Objectives: Hepatitis C virus (HCV)-associated mixed cryoglobulins appear to be detected often in hepatitis C-related chronic liver disease. The association of the two phenomenon among Japanese patients is the subject of the present study.
Methods: Serum levels of total hemolytic complement (CH50) and anti-C3d-binding immune complex, as well as the prevalence of cryoglobulins, were studied in 213 patients with chronic liver disease (hepatitis C, 155; hepatitis B, 58). Cryoprecipitates were tested for anti-HCV Ab and HCV RNA.
Results: CH50 activity was significantly lower in patients with hepatitis C than in those with hepatitis B except in responders to interferon who showed a sustained loss of HCV RNA. Cryoglobulins were detected in 24 (37%) of 65 patients with hepatitis C; they generally consisted of polyclonal immunoglobulins but one case. Cryoglobulins were more frequently observed in cirrhotic patients and in those with a longer duration of disease. Cryoglobulinemia-related clinical signs such as vasculitis occurred in only three cases. Patients with cryoglobulins had lower CH50 activity and higher immune complex values than those without cryoglobulins. Anti-HCV Ab and HCV RNA were detected in all cryoprecipitates tested.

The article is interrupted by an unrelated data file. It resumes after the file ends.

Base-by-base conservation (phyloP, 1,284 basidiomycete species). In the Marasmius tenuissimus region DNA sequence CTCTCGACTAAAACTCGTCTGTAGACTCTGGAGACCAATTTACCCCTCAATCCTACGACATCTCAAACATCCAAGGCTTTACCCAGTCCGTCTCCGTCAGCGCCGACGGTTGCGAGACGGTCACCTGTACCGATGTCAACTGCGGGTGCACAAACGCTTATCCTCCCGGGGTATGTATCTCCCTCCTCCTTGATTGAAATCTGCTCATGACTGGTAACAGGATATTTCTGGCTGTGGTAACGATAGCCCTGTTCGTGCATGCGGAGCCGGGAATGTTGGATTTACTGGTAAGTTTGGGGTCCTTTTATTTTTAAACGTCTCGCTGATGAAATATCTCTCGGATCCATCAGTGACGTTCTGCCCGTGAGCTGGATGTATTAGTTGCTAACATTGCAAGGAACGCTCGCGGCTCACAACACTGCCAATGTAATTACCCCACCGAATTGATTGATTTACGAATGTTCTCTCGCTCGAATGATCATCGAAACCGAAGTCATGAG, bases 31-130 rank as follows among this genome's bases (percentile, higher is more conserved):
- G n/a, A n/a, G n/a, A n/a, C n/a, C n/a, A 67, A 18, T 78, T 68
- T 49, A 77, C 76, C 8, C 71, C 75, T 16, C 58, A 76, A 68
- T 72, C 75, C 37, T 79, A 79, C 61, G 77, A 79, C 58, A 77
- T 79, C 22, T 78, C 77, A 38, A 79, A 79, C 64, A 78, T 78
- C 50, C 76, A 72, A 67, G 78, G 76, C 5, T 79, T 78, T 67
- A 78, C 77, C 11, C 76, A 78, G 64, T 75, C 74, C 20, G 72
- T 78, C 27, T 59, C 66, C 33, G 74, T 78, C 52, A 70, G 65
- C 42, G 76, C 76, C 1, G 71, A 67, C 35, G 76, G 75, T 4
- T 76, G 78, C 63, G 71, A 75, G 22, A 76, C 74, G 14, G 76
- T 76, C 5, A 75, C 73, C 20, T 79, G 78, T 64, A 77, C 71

Conclusions: These findings suggest that HCV is a major cause of cryoglobulins and advanced liver damage. However, serum cryoglobulins with polyclonal immunoglobulins appear to be less frequent among Japanese patients than among those studied in Western countries.